CLAIM: There is a greater chance of a motorcyclist aged 67 in Northern Ireland dying in a motorcycle collision than being affected by COVID-19.
CONCLUSION: INACCURATE. Data shows that there have been no motorcyclists of Sammy Wilson MP’s age who have died as a result of a motorcycle collision in Northern Ireland, in the past three years. In 2020, there were 157 deaths registered related to COVID-19, of men aged 65–74. At the time of this claim, the probability of being infected by COVID-19 in Northern Ireland was an estimated 1 in 200 (now thought to be 1 in 60).
During BBC Radio Ulster’s Evening Extra programme on 6 January 2020 (starts at 42:45), Sammy Wilson MP claimed, “At my age … I’m more in danger of being killed on a motorbike than I am of being affected by this virus.” Mr Wilson is 67 years old.
Last year FactCheckNI investigated a similar claim about there being a greater chance of dying by being hit by a bus than by COVID-19.
To investigate this claim by Sammy Wilson MP, we need to find accurate data sources in order to compare probabilities. We want to learn how many people who are the age (or age band, as determined by the available statistics) of Mr Wilson died by motorcycle in Northern Ireland, as well as how many of the same age/age band were “affected by” COVID-19 (i.e. infected by or died as a result of).
Death by motorcycle in Northern Ireland
The Police Service of Northern Ireland (PSNI) publishes statistics on the number of people injured and killed as a result of road traffic collisions in Northern Ireland. For the year 2020, there were eight motorcycle rider fatalities. There have been no motorcycle rider fatalities involving those aged over 65 in the years 2018, 2019, and 2020. Put another way, since the recording of infections and deaths caused by COVID-19, there has been no probability of a motorcyclist in Northern Ireland who is the age of Mr Wilson dying by motorcycle.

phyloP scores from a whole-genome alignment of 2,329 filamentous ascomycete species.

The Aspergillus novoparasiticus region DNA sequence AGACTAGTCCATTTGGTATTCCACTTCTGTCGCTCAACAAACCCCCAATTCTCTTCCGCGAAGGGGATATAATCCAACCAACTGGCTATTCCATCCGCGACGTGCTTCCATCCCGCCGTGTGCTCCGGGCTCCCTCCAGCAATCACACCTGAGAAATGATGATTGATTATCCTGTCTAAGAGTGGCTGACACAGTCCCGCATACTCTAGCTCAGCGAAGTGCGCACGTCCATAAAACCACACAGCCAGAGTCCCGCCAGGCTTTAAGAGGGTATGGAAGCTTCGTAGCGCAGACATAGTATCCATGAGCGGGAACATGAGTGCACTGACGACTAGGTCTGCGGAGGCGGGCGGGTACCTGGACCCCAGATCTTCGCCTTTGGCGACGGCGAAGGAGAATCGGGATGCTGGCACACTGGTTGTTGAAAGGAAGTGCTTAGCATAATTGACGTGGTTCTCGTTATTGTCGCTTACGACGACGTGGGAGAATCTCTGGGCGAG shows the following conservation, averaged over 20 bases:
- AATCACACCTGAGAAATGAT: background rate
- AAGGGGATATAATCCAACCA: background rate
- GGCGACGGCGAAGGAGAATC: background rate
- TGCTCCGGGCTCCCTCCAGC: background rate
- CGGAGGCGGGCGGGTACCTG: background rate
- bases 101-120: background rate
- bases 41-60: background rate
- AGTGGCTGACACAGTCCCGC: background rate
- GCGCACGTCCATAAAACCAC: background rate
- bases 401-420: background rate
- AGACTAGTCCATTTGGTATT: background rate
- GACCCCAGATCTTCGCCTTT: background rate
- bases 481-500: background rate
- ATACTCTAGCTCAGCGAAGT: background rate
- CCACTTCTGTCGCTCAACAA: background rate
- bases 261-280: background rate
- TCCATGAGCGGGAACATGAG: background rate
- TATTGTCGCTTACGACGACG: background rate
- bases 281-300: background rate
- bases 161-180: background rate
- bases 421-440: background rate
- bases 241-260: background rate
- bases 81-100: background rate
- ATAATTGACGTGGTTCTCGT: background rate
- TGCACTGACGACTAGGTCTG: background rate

Death by COVID-19 in Northern Ireland
Provisional figures for deaths registered in Northern Ireland where coronavirus was mentioned on the death certificate are compiled and published by the Northern Ireland Statistics Research Agency (NISRA). We focused on the ten-year age band 65–74. For 2020 (Table 5), there were 261 COVID-19 related deaths registered for those aged 65–74 (157 men; 104 women). To calculate a probability of death by COVID-19, we need to have an estimated population of those in this age band in Northern Ireland. We used the 2019 mid-year population estimates for Northern Ireland, published by NISRA (the most recent figures available), which showed an estimated 171,272 persons aged 65–74 (82,893 men; 88,379 women) (Table Tabular (Age_5)). We calculate a probability of a man residing in Northern Ireland aged 65–74 dying of COVID-19 is 0.19% (157/82,893) or 1 in 528.
Being infected with COVID-19 in Northern Ireland
Mr Wilson specifically said “affected by” the virus that causes COVID-19, which could be interpreted as contracting the virus rather than dying with COVID-19. Figures are not available to estimate how many individuals across the UK have tested positive for COVID-19 at least once throughout the year. (It would be inappropriate to sum the daily or weekly statistics.) Nonetheless, the Office for National Statistics publishes a weekly COVID-19 Infection Survey, which showed that an estimated 1 in 200 people in Northern Ireland had COVID-19 during the week ending 2 January 2021 (Table 4a). On 12 January, Dr Michael McBride (Chief Medical Officer for Northern Ireland) said that it was estimated that on average about 1 in 60 people in Northern Ireland have COVID-19. Infection figures are not available by age bands.
For those motorcyclists in the 65–74 age band, such as Sammy Wilson MP, data shows that there have been no deaths by motorcycle in the past three years. However, for men his age in Northern Ireland, there were 157 COVID-19 related registered deaths, equating to a probability of 1 in 528.
COVID-19 infection figures are not available by age bands, but as an ordinary resident of Northern Ireland, statisticians estimated that the probability of infection near the time of Mr Wilson’s claim was 1 in 200. Since then it has been estimated to be 1 in 60 in Northern Ireland.